About MACS Conditions

Introduction to MAC conditions

We support children and adults who have one of, or sometimes a combination of, three eye conditions: Microphthalmia (small eye), Anophthalmia (no eye) and Coloboma (gap in the structure of the eye). Around 80-90 children are born with a MACS condition in the UK every year.

Some people with a MACS condition are blind, others have a degree of light perception, and some may be blind in one eye with some, or even good, sight in the other eye. The conditions develop during pregnancy and are often associated with other congenital (present at birth) disorders such as endocrine or heart problems. Some people with a MACS condition also have learning and developmental difficulties and behavioural problems.

What are Microphthalmia, Anophthalmia and Coloboma?

About MAC conditions

About the MAC conditions


Microphthalmia means 'small eye'. Children may be born with one, or both eyes, small and underdeveloped. Some children may be blind, but others may have some residual sight or light perception.


Anophthalmia means an absence of the eye. As with Microphthalmia, a child may be born with one, or both eyes, missing from the eye socket.


Coloboma means that there is a gap or cleft in one or more structures of the eye. Vision may or may not be affected depending on the part of the eye that is involved. The severity of visual impairment depends on the structures affected and size of the cleft.

Information on prosthetic eyes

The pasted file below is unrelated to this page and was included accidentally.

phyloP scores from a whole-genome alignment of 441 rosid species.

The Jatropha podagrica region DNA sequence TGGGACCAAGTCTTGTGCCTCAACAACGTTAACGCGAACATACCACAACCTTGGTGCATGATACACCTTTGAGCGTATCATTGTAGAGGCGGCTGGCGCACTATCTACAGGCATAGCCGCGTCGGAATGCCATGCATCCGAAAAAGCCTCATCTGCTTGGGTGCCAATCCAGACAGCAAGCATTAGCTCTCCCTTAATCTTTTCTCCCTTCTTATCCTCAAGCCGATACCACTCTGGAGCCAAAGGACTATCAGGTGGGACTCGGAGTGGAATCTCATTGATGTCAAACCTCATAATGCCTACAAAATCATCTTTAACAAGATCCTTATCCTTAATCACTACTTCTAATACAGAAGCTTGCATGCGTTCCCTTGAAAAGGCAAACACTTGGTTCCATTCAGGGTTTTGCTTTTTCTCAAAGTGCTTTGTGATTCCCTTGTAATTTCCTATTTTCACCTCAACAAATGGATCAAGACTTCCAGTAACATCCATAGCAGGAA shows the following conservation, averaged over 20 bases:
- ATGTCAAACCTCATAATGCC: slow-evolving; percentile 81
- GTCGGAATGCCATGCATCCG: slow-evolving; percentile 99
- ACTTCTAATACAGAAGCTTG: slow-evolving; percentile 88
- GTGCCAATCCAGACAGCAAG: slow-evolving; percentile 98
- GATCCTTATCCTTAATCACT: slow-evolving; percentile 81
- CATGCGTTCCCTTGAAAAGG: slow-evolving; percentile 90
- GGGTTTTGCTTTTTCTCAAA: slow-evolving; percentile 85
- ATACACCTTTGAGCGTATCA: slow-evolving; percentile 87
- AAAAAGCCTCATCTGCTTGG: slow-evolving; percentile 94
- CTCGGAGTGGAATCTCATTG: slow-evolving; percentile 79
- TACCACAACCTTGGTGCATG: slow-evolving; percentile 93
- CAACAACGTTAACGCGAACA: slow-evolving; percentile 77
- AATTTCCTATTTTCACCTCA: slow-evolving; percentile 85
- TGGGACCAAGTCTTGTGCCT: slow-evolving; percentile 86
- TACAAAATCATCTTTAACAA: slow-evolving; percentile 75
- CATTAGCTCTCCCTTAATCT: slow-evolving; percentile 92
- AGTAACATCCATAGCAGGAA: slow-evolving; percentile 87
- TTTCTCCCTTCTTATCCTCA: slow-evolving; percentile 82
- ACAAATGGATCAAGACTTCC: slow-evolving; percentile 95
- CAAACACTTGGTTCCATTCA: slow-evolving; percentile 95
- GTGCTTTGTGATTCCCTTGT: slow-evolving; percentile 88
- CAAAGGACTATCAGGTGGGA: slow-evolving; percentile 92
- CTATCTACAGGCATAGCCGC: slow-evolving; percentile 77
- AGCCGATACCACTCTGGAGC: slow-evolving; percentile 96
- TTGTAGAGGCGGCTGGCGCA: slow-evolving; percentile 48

If you would like information on prosthetic eyes please click here.


It is not yet known exactly why Microphthalmia and Anophthalmia occur, but they are likely due to a disruption in the sequence of developmental steps that take place when the eye is forming during pregnancy. This could be as a result of an error within specific genes affecting eye development and increasingly, more genes are being identified as important in the development of these conditions.

External factors may influence the function of those genes and the conditions have been related to illness experienced during pregnancy such as chicken pox and rubella, or drugs such as thalidomide. Environmental factors such as insecticides and fungicides have also been linked to the development of the conditions.

Coloboma occurs as a result of congenital malformation, with a portion of the eye failing to complete its growth very early in pregnancy.


There is no treatment that will restore vision in children affected by Anophthalmia or severe Microphthalmia.  The management of the condition is mainly focused on changing facial appearance, maximising remaining vision and looking after the child’s general wellbeing. This often requires a team consisting of specialists from different areas. Children with MAC conditions often need to undergo repeated hospital visits and many have prosthetic eyes to ensure that the bone and soft tissue around the eye socket grows properly and to improve appearance.


So far, more than 90 different genes have been identified which may cause various forms of MAC. Human eye development during pregnancy is a complex process not all genes and their roles have been identified yet. Current research focuses on understanding the causes and mechanisms which result in MAC. MACS works closely with research teams, and has funded projects to understand more about the conditions.

Image shows child with bilateral anophthalmia

Child with bilateral anophthalmia

Image shows child with unilateral microphthalmia

Child with unilateral microphthalmia

Image shows child with unilateral coloboma

Child with unilateral coloboma

Gene.Vision Resource


If you would like to learn more about the conditions, Gene.Vision is a great resource for both patients and professionals. The resource provides information on the conditions, treatments and research and much more.

Here is the resource for parents and MACS adults.

Here is the resource for professionals.

Gene Vision website
Gene Vision website